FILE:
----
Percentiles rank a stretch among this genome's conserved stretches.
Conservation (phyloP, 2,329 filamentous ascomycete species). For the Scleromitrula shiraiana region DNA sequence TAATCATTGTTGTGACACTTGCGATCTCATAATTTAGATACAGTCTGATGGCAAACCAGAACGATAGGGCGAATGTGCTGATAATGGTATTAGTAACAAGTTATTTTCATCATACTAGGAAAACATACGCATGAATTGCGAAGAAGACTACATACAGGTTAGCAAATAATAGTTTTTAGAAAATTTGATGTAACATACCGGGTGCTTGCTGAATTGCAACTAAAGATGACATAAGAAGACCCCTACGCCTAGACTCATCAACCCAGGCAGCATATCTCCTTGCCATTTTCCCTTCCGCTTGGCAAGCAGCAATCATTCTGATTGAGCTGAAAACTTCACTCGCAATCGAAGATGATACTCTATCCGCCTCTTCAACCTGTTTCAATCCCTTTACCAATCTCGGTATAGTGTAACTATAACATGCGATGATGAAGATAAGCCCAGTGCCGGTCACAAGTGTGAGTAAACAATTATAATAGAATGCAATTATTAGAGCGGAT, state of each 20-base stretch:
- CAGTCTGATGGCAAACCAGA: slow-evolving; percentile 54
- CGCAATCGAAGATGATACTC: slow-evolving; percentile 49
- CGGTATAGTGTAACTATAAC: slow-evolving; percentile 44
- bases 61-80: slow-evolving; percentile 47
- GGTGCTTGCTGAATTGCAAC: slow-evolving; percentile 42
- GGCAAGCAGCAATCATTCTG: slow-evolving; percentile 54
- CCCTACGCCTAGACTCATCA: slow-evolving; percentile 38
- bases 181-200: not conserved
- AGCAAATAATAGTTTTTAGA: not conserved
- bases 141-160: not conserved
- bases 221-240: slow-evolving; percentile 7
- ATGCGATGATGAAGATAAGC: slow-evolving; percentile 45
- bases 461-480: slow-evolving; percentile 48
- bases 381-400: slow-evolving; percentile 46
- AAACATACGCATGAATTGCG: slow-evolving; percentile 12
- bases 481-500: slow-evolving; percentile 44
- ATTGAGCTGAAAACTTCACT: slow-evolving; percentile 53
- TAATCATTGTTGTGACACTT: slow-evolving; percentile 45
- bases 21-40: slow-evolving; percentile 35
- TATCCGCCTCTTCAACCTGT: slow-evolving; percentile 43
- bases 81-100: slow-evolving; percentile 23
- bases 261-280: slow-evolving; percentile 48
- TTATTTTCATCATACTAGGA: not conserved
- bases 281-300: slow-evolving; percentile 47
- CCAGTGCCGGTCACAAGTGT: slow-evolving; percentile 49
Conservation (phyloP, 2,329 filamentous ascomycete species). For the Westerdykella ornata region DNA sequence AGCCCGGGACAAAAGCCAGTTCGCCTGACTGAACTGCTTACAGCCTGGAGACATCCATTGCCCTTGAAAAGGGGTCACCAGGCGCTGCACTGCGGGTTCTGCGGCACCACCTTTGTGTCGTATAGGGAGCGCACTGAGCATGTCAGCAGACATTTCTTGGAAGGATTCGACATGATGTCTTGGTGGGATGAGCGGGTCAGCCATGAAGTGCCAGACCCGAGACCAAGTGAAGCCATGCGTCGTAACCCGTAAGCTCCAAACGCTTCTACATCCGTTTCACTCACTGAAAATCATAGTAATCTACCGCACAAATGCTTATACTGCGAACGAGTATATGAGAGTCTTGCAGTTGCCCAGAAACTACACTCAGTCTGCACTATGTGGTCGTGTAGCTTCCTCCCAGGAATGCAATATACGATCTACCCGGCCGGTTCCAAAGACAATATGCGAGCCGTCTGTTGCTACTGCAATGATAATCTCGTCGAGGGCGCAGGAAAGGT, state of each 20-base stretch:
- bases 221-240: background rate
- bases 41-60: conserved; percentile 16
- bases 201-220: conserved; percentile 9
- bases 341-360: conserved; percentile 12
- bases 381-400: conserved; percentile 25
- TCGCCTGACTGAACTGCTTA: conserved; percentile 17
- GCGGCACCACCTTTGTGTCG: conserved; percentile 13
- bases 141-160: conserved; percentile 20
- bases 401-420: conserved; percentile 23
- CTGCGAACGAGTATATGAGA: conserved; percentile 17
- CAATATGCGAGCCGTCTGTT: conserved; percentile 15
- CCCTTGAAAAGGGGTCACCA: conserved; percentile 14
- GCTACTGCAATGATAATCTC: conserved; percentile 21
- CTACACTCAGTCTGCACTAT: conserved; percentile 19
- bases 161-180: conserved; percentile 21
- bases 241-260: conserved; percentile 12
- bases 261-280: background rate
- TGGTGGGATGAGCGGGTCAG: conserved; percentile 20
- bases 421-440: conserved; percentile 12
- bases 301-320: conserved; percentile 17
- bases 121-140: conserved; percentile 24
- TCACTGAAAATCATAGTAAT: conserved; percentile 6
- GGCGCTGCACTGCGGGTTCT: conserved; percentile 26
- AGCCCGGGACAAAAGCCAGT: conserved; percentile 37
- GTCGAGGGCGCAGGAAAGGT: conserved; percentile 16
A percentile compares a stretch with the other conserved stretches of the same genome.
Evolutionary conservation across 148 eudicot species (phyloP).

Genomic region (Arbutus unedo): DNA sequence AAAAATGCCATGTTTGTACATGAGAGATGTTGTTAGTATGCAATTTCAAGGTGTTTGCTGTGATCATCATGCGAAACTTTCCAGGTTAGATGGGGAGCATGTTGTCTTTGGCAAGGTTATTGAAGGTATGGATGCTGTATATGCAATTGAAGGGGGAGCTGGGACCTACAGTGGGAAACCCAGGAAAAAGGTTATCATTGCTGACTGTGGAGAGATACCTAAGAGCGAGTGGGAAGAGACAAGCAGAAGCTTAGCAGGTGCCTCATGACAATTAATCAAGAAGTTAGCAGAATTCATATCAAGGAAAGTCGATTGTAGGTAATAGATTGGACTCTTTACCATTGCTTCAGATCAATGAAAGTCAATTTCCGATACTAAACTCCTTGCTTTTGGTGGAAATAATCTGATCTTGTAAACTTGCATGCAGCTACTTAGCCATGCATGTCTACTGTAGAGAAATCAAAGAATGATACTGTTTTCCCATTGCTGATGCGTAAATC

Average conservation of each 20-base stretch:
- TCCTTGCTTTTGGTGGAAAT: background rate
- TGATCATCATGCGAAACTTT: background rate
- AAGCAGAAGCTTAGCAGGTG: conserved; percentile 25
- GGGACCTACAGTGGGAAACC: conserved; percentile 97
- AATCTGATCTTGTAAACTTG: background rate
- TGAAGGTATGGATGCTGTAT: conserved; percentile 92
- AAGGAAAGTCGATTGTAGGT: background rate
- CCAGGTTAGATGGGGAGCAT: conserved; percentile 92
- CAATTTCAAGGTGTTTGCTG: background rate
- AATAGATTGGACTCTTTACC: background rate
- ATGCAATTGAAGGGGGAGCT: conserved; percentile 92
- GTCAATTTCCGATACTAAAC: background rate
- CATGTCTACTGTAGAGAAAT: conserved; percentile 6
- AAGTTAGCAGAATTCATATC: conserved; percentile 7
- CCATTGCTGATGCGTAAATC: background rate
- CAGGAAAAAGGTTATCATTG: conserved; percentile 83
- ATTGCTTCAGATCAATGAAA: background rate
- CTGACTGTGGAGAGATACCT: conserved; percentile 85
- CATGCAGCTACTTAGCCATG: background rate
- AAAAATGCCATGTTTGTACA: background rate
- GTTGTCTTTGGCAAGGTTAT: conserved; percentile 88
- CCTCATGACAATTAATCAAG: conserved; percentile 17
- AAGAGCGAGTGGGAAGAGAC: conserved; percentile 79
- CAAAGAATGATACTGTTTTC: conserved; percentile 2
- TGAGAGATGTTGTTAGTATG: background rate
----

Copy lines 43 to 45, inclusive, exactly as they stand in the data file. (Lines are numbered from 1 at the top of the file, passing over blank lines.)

- bases 161-180: conserved; percentile 21
- bases 241-260: conserved; percentile 12
- bases 261-280: background rate